Kia ora whānau
Our panel of amazing Whakatōhea speakers got together for our last ZUI to discuss Settlement and Economic opportunities. This was a good insight into what a lot of our whānau’s aspirations were, things like education, reo revitalisation, jobs to create opportunities to move back to Ōpōtiki and as one of our panellists said “my aspirations for Settlement is to have a happy healthy and wealthy tribe both spiritually, economically and for the Settlement to be a continuing spark for us in a thousand years”
The ZUI focused on economic opportunities and how the $100m pūtea , if invested wisely, could contribute to better outcomes for whanau, hapū and the Iwi. The marine space alone, once developed, will be worth more than the settlement itself and would also position Whakatōhea as an innovator and leader in the Aquaculture space.
The initial Whakatōhea settlement negotiations occurred at the time Ngai Tahu and Tainui were also negotiating their settlements. One advantage of turning down the settlement offer at that time is that we can learn from all the other Iwi who are in the post-settlement phase. Learn from their successes, but also learn from their mistakes, specifically around investments and distributions.
Selwyn Hayes, a partner at EY has been working on Iwi Settlements for 18 years and says that the biggest learning over that time is how to create success at a whānau level. He says in previous Iwi settlements, there has certainly been success at an Iwi level through clever investments, but how do you then turn that success in to real change and benefit to Whakatōhea whānau?
It’s about taking a long-term approach to health and wellbeing, enabling whānau to look after themselves, not making them reliant on anything or anyone. Examples of where this has worked effectively are initiatives like what Ngai Tahu or Orakei have created by supporting whānau into financial independence through their savings schemes.
From a wealth creation perspective, one component of investing is being able to operate at scale and ensuring that there is enough in the kete to enable the Iwi to invest in the things that they believe in. An example of this was when Tainui were in the initial stages of developing The Base shopping centre in Hamilton. Everyone was against efforts to rezone the land and stop the development, however because Tainui had the financial capability, they were big enough to take the Council to Court and win. Now they have an incredibly healthy investment as a key foundation of their impressive financial portfolio.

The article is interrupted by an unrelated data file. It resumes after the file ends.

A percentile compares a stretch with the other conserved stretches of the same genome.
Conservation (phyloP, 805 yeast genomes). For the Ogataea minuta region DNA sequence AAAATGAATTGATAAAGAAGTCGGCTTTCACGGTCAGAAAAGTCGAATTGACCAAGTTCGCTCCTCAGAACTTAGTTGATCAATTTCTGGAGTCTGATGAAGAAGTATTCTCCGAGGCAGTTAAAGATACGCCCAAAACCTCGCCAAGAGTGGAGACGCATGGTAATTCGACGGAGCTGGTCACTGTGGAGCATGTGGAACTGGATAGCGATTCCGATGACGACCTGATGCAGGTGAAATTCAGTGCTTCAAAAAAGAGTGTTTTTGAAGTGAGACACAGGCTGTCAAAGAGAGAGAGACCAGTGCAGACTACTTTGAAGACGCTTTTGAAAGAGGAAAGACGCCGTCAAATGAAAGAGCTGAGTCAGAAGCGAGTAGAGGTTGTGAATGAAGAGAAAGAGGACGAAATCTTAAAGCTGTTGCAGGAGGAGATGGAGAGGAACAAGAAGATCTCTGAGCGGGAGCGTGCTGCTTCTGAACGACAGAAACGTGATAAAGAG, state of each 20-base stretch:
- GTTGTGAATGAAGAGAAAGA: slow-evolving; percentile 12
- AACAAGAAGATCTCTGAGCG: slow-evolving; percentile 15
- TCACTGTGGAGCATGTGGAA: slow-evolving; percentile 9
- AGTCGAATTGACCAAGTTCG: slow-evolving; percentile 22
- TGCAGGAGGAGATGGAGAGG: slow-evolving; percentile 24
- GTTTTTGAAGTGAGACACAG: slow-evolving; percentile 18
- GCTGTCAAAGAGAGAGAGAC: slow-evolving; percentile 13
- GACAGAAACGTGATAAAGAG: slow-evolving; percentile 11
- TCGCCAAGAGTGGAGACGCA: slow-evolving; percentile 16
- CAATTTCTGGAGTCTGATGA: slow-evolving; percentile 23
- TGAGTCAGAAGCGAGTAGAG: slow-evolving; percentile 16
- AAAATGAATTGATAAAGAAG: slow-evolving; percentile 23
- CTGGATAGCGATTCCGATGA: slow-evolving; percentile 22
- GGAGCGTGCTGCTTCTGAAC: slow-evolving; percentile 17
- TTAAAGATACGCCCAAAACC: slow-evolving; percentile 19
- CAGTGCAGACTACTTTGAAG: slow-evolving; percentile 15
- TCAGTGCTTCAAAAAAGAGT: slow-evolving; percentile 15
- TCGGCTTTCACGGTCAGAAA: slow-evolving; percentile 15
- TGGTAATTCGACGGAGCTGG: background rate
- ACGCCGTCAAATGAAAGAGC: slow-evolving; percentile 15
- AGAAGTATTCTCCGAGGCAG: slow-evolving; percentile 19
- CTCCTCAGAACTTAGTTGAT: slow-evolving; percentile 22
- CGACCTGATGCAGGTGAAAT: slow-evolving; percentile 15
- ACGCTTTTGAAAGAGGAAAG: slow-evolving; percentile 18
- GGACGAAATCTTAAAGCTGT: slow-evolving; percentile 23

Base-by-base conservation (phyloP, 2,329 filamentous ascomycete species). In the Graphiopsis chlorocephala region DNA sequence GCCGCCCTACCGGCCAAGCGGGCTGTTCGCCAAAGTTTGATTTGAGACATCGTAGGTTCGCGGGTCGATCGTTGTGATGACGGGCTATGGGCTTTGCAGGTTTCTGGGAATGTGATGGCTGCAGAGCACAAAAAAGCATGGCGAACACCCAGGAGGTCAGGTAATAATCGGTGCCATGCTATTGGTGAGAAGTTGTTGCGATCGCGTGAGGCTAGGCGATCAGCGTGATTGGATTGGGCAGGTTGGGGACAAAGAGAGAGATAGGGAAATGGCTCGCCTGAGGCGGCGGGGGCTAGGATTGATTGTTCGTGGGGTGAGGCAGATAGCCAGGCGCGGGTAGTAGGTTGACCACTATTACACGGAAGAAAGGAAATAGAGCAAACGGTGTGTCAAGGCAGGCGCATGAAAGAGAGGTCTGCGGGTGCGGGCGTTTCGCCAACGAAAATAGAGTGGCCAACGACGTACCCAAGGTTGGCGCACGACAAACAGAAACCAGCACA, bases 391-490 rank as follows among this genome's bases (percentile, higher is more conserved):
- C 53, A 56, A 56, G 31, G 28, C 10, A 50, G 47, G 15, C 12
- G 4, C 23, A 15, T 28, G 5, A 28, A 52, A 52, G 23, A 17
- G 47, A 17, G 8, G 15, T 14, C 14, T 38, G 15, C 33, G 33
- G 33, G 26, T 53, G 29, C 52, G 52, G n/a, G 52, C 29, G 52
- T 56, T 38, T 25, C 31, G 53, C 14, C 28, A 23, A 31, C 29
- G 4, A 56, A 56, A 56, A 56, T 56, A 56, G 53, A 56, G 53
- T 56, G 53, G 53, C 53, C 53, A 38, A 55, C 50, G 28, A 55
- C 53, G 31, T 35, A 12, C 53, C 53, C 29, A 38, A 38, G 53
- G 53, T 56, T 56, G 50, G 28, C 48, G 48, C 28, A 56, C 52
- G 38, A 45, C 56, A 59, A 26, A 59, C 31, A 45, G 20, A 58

Richard Jefferies who sits on the Raukawa Iwi Board, says its about building capability. Raukawa is 11 years post settlement, and when they first received their redress, they outsourced their commercial arm to an external agency. This decision has proved successful and allowed them time to build capability in their own whānau slowly, and over time, but gain the immediate benefits of external experience and the considerable growth of their assets.
Another pearl of wisdom from Selwyn Hayes when asked effective ways of distributing funds to hapū and marae. “Capacity building has to be the pathway to get there, as the saying goes, a piece of wood cut up is easier to burn. When you are distributing funds, it is harder to gain from scale the benefit of that resource and so we need to be careful on how and when we split the funds up, otherwise we might miss out on benefits once it is split up”.
Being innovative on how resources and investments are managed, was another key theme throughout the discussion. Trust negotiator Maui Hudson discussed the opportunities for hapū to manage specific whenua, in more ways than just from an environmental perspective. Economic opportunities had been discussed for different parts of the whenua that will be returned. Examples like establishing a hunting or well being lodge. The hapū could ensure the resource was being effectively looked after, in addition to creating viable business ventures for that hapū.
Ultimately, what these discussions do is open space for dialogue, ideas and best practise. How Whakatōhea can and will do things better. All panellists agreed that the creation of wealth has a purpose. To give back to Whakatōhea, not just to make the entity wealthy.
The economic opportunity is just the means of achieving all our whānau aspirations, hapū aspirations and iwi aspirations. What we do with it, and how it in turn makes Whakatōhea whānau happy and healthy is what matters most.
He aha te mea nui o tea ao?
He tangata, he tangata, he tangata.
What is the most important thing in the world?
It is the people, it is the people, it is the people.